The fear of some governments, presumably, was that approval of any country classification other than that currently used under the UNFCCC could be disadvantageous in upcoming negotiations for a new international climate regime. But traditional UNFCCC classifications (Annex I versus non–Annex I) are not useful for scientific questions of the type considered in the SPM, because they show too much variation for insightful analysis. In the end, neither income-based nor any other alternative classification used in the underlying report was acceptable to all governments. Thus, figures and associated text had to be removed from the SPM.

Attributing CO2 emissions from fossil fuel combustion based on sites of production as compared with sites of consumption.

Emissions “embodied” in traded products have increased dramatically since 1990, with high-income countries net importing, all others net exporting. Groups based on World Bank 2013 country income classification. [Modified from figures TS.5 and 1.5 (1)].

Discussions on historic emission trends and drivers were part of a broader conflict over material that could be related to past performance of countries or regions in mitigating climate change. Such ex post analyses of international climate policies received new importance in the AR5, as the first commitment period of the Kyoto Protocol came to a close during the report cycle. Yet what remains in the SPM on the topic of international cooperation is limited to factual statements describing the status quo without any critical ex post evaluation of these policies. In our view, a reasonable summary of ex post policy analysis that considers different evaluation criteria is advantageous for negotiations.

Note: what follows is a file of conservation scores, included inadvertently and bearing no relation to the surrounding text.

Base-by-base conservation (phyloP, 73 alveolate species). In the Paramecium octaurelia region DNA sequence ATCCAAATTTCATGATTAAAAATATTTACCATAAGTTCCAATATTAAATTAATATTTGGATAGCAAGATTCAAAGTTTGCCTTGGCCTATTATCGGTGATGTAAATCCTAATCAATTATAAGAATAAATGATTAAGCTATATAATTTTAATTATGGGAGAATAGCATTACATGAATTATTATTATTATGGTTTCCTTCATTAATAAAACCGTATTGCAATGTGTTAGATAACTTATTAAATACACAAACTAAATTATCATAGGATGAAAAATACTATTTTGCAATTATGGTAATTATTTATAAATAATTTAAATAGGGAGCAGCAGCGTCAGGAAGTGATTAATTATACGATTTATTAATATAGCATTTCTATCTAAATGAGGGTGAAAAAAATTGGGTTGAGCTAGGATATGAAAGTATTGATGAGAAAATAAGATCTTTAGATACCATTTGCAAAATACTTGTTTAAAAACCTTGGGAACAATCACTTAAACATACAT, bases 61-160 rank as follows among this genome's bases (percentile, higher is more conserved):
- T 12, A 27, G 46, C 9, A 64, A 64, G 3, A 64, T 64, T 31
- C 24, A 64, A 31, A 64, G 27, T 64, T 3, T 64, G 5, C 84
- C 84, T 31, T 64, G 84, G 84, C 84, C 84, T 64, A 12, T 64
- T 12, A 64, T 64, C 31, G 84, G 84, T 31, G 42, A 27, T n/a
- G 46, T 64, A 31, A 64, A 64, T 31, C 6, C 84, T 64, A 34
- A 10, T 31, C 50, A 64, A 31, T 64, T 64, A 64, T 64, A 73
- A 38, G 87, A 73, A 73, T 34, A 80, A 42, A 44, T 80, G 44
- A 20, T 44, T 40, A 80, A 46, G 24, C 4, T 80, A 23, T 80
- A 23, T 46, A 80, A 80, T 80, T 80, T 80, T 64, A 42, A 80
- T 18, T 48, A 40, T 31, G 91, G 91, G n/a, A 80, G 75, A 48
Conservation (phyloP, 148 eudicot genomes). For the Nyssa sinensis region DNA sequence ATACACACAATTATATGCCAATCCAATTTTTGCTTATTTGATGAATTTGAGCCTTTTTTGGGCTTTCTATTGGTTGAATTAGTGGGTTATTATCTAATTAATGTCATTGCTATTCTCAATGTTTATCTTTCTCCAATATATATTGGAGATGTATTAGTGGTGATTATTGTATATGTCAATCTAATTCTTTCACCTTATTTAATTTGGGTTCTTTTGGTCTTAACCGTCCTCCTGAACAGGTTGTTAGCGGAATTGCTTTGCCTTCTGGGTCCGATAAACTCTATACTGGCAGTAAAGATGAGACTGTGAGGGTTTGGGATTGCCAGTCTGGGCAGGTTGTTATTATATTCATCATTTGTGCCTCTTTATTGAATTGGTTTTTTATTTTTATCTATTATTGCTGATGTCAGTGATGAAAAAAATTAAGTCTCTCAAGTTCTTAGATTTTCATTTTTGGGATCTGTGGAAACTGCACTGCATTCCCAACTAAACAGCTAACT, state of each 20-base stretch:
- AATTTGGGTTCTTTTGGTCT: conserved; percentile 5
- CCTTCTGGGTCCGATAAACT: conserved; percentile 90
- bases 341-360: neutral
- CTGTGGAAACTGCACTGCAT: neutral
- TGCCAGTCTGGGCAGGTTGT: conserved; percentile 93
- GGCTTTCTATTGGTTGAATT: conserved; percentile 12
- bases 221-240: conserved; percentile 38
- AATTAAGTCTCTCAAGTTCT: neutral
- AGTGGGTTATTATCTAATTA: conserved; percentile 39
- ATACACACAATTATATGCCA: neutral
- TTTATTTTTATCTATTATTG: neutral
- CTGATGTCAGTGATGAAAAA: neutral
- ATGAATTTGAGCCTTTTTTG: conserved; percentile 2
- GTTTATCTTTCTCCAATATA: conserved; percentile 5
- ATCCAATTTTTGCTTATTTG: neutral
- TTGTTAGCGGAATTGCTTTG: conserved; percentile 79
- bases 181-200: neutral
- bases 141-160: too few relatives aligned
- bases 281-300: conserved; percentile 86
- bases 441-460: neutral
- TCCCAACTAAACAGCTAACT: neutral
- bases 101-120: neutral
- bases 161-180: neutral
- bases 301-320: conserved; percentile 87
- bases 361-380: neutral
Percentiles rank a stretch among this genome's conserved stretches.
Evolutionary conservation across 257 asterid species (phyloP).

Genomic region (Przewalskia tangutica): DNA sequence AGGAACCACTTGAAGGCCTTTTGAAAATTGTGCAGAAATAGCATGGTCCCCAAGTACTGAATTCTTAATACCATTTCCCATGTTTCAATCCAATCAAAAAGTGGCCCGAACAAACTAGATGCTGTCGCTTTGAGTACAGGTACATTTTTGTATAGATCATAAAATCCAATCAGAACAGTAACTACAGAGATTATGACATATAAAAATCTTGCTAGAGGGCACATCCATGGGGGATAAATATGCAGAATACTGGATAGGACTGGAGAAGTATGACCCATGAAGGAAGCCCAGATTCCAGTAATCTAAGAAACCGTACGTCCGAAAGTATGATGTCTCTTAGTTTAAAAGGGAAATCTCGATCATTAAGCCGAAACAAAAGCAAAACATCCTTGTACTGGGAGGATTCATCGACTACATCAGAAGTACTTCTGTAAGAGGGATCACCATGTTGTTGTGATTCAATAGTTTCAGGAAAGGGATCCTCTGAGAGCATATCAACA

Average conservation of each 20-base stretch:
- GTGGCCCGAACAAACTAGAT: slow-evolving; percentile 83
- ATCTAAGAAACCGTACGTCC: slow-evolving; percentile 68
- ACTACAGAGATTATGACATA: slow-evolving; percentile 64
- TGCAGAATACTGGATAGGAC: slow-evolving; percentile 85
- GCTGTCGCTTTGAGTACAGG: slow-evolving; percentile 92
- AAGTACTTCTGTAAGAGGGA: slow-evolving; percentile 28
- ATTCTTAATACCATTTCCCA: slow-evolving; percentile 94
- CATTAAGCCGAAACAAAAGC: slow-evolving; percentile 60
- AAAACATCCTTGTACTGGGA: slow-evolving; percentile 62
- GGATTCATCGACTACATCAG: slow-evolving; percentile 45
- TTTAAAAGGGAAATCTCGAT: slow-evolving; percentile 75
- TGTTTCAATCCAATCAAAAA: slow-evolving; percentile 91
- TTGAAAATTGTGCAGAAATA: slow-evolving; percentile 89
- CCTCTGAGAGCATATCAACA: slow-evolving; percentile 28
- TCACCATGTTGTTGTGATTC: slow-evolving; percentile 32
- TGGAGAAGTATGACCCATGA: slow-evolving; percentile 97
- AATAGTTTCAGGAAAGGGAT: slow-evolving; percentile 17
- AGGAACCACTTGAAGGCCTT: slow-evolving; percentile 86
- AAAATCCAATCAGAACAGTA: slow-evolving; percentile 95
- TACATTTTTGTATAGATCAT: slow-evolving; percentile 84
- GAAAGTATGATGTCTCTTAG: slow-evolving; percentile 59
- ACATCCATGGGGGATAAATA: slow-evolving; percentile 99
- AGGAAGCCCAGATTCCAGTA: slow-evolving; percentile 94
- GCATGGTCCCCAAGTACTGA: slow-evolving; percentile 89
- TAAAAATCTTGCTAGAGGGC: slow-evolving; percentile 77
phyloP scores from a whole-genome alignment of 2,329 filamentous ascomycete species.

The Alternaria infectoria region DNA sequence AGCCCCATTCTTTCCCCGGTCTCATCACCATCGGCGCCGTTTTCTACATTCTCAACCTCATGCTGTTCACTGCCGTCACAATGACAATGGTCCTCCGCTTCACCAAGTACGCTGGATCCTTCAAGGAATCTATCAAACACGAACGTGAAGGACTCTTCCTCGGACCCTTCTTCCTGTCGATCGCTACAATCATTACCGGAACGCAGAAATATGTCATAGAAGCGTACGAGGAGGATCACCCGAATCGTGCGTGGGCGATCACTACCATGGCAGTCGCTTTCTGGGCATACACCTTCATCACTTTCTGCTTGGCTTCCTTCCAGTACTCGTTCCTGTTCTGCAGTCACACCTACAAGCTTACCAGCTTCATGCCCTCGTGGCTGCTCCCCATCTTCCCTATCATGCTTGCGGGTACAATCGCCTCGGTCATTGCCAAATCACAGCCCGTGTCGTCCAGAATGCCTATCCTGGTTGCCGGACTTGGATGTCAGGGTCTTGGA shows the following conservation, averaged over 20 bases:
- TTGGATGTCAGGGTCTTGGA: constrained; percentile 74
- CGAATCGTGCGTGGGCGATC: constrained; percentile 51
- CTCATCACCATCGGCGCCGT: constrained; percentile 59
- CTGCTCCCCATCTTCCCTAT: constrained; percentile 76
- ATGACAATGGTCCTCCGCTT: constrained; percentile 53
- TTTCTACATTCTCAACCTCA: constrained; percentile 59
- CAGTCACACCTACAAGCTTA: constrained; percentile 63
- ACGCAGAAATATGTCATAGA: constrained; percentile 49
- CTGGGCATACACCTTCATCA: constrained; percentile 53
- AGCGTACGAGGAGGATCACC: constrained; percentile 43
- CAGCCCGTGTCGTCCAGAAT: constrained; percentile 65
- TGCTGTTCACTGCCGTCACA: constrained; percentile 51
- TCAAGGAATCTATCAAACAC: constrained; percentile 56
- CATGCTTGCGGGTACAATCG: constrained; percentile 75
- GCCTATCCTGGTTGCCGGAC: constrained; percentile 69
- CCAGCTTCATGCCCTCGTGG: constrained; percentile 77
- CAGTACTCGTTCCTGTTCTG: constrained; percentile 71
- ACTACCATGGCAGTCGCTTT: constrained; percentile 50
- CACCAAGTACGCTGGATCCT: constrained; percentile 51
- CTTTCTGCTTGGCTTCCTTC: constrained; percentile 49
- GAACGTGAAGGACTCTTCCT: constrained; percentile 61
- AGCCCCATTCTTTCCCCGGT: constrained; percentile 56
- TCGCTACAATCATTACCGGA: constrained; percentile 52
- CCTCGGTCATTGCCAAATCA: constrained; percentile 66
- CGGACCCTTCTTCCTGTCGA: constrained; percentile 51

Scientific concepts required for ex post policy evaluation as such do not have legal implications, nor should they predetermine future negotiations. Legal consequences require explicit reference to ethical norms like responsibility, capacity, or burden-sharing. During the Berlin approval session, government parties to the IPCC failed to agree on a reasonable way to analytically distinguish scientific analysis from potential political and legal interpretations. The SPM thus lost a valuable evaluation of policy performance that could have allowed for an informed, reasonable debate on mitigation. One notable exception was the characterization of climate change as a global commons problem.